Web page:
By: Chinwe Coretta, Elizabeth Bowers, Tiffany Cox, Rebekah Jewell, Brant Johnson, David Overman, Jay Thakkar, Cristina Alcaraz, Katherin Davis


The discovery of biotin has a similar history to that of many other vitamins in which no one single person can be accredited to its identification. The full function and structure of biotin, also known as Vitamin H or Vitamin B7, was not completely understood until the first few decades of the 1990s. In 1916, W.G. Bateman became one of the first notable contributors to the discovery of biotin after finding toxic levels of the vitamin within an organism following the addition of excess raw egg white to a nutritionally adequate diet. It was not until 1935, however, that scientists Fritz Kogl and Paul Gyory suggested the name “biotin” for the pure vitamin concentrations that they derived.


The dietary sources of biotin are numerous and varied. By far the best sources of the vitamin in the human diet are from organ meats, such as kidney and liver. There are many other food sources of biotin including; egg yolks, cooked oats, bananas, soybeans, brewer’s yeast, rice bran, nuts, milk, and wheat. Natural bacteria that live in the small intestines in humans also produce supplemental biotin. When considering dietary sources of biotin, sources that lower its amount must also be taken into account. Egg whites have a chemical that binds to biotin very tightly preventing its uptake in the body’s bloodstream. Also because of the micro flora that produce biotin in the human intestines, prolonged use of antibiotic medication can lower the amount of biotin within the body.


Biotin deficiency is extremely rare in the US because the population gets an enough of the vitamin from their food sources. A deficiency is usually associated with either a predisposed disease or with the consumption of excessive amounts of raw egg whites over a period of months to years. Some of the diseases associated with biotin deficiency have to do with the absorption of enzymes in the small intestines. Diabetics are also at risk for biotin deficiency because they often have problems absorbing enzymes. Consuming mass amounts of raw egg whites (approximately 20 a day) can lead to a deficiency because the protein Avidin, found in raw egg whites, binds to biotin and makes it impossible for the small intestines to absorb the vitamin. Also, pregnant women commonly undergo a biotin deficiency during a normal pregnancy because the developing fetus requires large amounts for growth. The main symptoms of biotin deficiency are brittle nails, hair loss, muscle pain, nausea, fatigue, anemia and dry skin. This deficiency can be treated with a biotin supplement, which is more commonly used for cosmetic purposes since biotin is known for increasing nail and hair growth. Also, eating more biotin-rich foods, such as meat, grapefruit, yeast, and cooked eggs, can treat biotin deficiency.


Side effects from having an overdose of biotin are rare. Because it is so easily excreted in urine and feces, the body can simply get rid of any excess. If there is an overdose of biotin in the body, there may be a noticeable increased need to urinate or abnormal sweating frequency. In rare cases, an overdose of the vitamin can be life threatening. When biotin is taken in excess along with vitamin B5, it is possible to develop a condition called eosinophilic pleuropericardial effusion. In mice, excess biotin resulted in a decreased size of the placenta leading to an increased rate of miscarriages and birth defects. Nonetheless, this side effect has not been observed in pregnant women. Another benign consequence of an excess of the vitamin is also rapid nail and hair growth.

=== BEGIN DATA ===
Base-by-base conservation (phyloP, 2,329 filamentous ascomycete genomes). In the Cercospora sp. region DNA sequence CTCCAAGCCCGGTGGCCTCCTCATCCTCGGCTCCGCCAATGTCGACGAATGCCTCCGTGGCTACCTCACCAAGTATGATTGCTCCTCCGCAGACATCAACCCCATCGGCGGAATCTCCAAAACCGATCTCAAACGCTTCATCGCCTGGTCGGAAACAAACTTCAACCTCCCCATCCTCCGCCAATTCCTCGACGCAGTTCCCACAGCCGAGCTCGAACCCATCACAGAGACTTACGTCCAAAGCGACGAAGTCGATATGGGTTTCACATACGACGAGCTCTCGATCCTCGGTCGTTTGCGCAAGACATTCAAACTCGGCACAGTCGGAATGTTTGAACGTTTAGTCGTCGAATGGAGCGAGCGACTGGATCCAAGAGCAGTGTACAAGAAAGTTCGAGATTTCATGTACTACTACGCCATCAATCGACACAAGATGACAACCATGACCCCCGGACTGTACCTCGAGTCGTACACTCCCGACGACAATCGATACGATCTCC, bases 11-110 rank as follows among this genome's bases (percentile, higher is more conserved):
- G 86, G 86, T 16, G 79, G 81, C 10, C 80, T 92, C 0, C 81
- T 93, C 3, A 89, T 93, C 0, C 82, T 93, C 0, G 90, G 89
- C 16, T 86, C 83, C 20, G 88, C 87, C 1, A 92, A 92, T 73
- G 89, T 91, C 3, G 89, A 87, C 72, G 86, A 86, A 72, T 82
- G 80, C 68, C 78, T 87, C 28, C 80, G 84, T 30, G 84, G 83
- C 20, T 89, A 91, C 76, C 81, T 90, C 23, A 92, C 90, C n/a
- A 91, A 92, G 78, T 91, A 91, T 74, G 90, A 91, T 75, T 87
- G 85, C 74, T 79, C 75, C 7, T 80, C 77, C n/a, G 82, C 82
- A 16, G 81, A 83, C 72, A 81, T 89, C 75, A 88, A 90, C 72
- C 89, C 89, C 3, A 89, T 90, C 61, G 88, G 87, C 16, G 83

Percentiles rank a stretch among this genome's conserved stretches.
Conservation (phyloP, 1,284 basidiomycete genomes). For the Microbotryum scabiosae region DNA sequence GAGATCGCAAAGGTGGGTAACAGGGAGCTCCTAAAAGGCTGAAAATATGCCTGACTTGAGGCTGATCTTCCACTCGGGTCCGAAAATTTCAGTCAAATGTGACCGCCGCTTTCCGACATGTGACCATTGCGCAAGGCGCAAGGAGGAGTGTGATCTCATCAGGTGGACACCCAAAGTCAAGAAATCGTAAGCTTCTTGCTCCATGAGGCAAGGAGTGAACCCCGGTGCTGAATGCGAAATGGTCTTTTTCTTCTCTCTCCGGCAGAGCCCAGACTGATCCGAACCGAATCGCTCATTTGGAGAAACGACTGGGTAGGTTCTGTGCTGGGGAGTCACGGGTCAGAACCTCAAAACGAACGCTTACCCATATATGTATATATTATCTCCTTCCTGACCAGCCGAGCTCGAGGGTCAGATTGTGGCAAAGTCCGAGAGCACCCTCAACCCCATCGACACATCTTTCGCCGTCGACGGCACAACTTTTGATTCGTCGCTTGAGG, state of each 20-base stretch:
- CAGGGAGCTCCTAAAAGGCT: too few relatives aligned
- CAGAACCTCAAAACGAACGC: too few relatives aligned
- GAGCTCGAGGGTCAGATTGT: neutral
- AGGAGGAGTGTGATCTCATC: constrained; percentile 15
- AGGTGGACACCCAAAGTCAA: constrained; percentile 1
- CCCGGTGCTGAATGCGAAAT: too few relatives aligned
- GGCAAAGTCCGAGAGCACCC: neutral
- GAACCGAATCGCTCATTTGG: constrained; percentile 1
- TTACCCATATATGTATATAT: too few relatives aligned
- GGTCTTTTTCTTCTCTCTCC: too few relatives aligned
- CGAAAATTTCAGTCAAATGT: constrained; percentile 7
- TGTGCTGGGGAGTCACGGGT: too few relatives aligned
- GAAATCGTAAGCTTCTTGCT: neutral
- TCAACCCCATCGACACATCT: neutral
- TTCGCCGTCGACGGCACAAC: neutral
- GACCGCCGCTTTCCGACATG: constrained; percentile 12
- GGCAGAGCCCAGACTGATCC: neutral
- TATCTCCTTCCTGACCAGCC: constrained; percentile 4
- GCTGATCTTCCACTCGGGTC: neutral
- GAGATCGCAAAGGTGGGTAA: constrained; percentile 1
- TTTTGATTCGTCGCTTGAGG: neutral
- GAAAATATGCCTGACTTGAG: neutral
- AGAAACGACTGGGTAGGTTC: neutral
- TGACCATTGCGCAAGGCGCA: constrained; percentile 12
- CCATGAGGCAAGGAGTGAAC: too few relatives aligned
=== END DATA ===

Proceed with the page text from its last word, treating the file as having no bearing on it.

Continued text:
According to both the American Journal of Clinical Nutrition and the U.S. National Library of Medicine, the diet requirements for biotin are not known. In his article in the American Journal of Clinical Nutrition, Hamid Said explains that this lack of scientific information is due to “a lack of analytic tools to quantitate biotin in body fluids and the metabolic disturbances caused by biotin deficiency and a lack of experimental validation of putative indexes of biotin status.” Although there is no recommended dietary allowance established for biotin, safe and adequate intakes have been suggested (Said). The adequate intakes for biotin are 7 mcg for infants 0-12 months, 8 mcg for children 1-3 years, 12 mcg for children 4-8 years, 20 mcg for children 9-13 years, 25 mcg for adolescents 14-18 years, 30 mcg for adults over 18 years and pregnant women, and 35 mcg for breast-feeding women (U.S. National Library of Medicine).


Although biotin is produced in excess by the intestinal bacteria of the body, it is found artificially in many hair, nail, and shampoo products because the vitamin is essential for proper hair and nail growth. Considering that biotin cannot be readily absorbed through neither the hair or the skin, companies who promise hair and skin improvement through superficial application of biotin produce inefficient products. Biotin is used to treat cradle cap (Seborrheic dermatitis), which is a common inflammatory skin condition that causes flaky and/or scaly skin in infants. It is also believed to treat premature graying of hair in individuals with low biotin levels. Uncombable hair syndrome in children can also be treated with Biotin supplementation. It is also believed to help maintain control of blood sugar levels in people suffering from type 1 and type 2 diabetes although no concrete evidence has been shown to prove this theory.






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    Said, Hamid. "Biotin: the forgotten vitamin." American Journal of Clinical Nutrition. 75.2 (2002): 179-180. Print.

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